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NEWS:

The Medical Minute: Lawn Mower Injuries Often Prove Severe

The buzz of lawn mowers signals the arrival of spring as much as singing birds and kids playing outside. Yet it’s easy to forget that the machines can cause serious damage if not used safely.

In 2015, lawn mowers were responsible for sending more than 68,000 adults and about 13,000 children to emergency departments nationwide.

“We need to remind people that these are dangerous machines, and the consequences are devastating,” said Mariano Garay, a fourth year medical student at Penn State College of Medicine.

Garay has studied the subject of lawn mower injuries in children and found that the number of injuries statewide has remained about the same during the past decade.

A 12-year study of 199 patients ages 18 and younger from 2002 through 2013 found that more than half of those who were admitted to a hospital with injuries from lawn mowers ended up having an amputation of some sort –

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Three Little Letters That Could Make You A Big Hero At The Beach This Summer: CPR

Imagine yourself relaxing at the beach when the worst happens — someone notices a boy in trouble in the water. In the mad rush to get him to shore, you have two choices: wait for emergency responders to arrive or start administering CPR yourself.

Your decision could be the difference between a good neurological recovery or a coma, brain death or even death for a drowning victim in cardiac arrest, according to a new study led by Joshua Tobin, MD, associate professor of clinical anesthesiology at the Keck School of Medicine of the University of Southern California (USC), published in the issue of Resuscitation.

“What we found is that when bystanders begin CPR before emergency personnel arrive, the person has a higher chance of leaving the hospital and leading a life reasonably close to the one they had before the drowning,” Tobin says.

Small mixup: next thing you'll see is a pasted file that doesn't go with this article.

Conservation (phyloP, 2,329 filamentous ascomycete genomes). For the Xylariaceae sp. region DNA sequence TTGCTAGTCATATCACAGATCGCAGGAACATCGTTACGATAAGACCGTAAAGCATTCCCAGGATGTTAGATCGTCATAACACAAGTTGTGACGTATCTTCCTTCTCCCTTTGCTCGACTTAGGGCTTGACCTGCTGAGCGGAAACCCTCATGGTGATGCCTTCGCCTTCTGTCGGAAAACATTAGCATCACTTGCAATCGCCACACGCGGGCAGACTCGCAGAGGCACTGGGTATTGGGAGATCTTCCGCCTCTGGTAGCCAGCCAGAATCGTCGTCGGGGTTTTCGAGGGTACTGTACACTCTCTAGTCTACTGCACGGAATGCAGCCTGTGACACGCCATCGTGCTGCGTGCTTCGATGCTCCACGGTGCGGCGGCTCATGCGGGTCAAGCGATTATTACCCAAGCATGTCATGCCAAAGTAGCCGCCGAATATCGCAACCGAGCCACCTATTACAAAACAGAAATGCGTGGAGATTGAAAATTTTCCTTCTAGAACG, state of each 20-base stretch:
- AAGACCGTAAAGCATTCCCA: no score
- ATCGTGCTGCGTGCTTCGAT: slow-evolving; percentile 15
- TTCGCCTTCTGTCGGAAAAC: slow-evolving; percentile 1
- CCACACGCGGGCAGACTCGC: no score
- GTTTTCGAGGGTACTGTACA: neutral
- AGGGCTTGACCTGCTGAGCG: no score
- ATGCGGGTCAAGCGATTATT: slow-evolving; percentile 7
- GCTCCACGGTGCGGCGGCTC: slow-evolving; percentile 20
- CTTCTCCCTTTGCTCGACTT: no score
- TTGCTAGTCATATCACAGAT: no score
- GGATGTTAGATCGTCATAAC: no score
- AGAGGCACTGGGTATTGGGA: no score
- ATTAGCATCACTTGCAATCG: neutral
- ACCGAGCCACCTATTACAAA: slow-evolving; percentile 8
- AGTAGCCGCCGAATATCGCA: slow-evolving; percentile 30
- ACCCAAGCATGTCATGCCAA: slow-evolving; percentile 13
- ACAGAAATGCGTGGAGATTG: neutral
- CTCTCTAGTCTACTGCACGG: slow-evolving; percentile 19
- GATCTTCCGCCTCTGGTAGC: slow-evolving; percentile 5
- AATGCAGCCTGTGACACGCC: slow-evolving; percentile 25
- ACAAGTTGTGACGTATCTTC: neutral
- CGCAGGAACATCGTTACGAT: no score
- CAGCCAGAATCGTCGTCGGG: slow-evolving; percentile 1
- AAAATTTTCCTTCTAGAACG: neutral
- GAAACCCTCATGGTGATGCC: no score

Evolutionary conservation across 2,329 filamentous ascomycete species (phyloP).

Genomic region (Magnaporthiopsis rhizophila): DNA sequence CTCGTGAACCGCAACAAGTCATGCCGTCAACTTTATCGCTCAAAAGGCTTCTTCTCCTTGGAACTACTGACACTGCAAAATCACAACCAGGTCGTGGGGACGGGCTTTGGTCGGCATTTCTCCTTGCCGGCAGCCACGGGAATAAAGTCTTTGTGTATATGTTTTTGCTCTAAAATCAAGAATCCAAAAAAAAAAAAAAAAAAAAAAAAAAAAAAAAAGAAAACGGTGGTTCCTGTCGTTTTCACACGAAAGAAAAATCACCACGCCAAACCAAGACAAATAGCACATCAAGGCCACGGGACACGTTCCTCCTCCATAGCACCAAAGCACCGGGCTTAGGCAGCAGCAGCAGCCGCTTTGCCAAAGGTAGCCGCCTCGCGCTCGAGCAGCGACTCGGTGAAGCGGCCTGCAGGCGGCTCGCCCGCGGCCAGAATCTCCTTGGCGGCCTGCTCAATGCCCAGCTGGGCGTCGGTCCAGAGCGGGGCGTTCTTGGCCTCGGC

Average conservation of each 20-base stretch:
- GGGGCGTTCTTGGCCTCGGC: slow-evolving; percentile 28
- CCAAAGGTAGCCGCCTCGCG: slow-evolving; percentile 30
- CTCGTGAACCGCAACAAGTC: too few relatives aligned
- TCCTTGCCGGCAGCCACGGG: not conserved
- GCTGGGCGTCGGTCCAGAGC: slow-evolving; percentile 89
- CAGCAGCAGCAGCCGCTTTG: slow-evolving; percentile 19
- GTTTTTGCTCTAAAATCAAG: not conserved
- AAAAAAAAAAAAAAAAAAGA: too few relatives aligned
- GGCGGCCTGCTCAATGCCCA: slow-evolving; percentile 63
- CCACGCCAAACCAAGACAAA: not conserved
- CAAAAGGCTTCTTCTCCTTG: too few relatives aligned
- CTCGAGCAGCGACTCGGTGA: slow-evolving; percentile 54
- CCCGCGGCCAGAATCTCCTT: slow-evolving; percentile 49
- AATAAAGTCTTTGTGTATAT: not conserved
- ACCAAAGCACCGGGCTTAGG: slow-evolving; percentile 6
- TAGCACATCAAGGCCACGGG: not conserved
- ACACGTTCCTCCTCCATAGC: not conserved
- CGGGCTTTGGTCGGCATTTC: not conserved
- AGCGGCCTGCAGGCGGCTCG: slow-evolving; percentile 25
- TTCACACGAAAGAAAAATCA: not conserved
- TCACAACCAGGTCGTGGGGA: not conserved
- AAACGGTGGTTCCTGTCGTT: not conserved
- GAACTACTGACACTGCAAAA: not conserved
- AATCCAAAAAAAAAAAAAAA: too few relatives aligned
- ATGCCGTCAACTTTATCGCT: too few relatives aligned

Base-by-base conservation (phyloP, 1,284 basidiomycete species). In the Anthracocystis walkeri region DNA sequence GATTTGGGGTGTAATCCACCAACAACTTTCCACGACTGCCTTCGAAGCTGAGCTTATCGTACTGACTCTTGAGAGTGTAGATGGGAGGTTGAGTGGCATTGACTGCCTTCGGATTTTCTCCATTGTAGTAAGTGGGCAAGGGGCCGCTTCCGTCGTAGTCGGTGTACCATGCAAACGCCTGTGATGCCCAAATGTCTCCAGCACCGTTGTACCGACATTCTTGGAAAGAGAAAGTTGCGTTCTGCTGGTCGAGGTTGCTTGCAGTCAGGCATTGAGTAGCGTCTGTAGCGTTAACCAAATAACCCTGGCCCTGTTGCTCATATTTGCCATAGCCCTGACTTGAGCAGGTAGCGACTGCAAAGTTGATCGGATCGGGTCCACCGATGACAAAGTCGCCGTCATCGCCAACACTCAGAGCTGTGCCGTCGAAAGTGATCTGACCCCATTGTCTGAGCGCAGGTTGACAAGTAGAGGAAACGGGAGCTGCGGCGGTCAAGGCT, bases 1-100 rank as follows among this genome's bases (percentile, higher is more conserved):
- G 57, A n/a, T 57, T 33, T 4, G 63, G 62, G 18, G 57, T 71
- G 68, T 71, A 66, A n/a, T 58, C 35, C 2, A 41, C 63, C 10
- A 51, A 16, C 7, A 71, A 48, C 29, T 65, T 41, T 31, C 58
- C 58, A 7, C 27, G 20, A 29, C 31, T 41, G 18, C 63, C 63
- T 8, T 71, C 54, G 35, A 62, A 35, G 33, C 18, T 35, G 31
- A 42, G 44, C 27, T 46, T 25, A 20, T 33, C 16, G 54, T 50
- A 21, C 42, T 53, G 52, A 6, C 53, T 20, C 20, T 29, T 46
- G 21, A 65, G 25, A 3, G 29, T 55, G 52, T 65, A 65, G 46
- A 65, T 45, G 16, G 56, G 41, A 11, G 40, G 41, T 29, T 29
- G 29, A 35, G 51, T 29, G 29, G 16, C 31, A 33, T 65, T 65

Drowning is a significant public health issue that

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Study Links Physician Age To Patient Mortality Risk

Patients treated by older hospital-based internists known as hospitalists are somewhat more likely to die within a month of admission than those treated by younger physicians, according to the results of a study led by researchers at Harvard Medical School and Harvard T.H. Chan School of Public Health.

The findings published in BMJ, reveal the largest gap in patient mortality—1.3 percentage points—between hospitalists 40 and younger and those 60 and older.

The researchers note that the absolute difference in death rates was modest yet clinically meaningful—10.8% among patients treated by physicians 40 and younger, compared with 12.1% among those treated by physicians 60 and older. That difference translates into one additional patient death for every 77 patients treated by physicians 60 and older, compared with those treated by doctors 40 and younger.

“This difference is not merely st

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Opening Up The Playbook

As cancer treatments become more personalized, professional care extends beyond therapy for the disease itself. Though today’s treatments are highly effective for many cancers, they can also bring side effects that can significantly affect a patient’s quality of life, either for the duration of treatment or sometimes, even beyond. It’s a reality that has forced many cancer centers to add supportive services to their care plans and integrate them into their specific treatments. Support groups have long been common to help patients deal with the emotional and spiritual effects of cancer treatment, but more and more, cancer care experts are learning there are also ways to help deal with the physical toll. Recent research led by a team at Penn Medicine showed the benefits of yoga during prostate cancer treatment, and that only scratches the surface. Another frontier of this supportive care c

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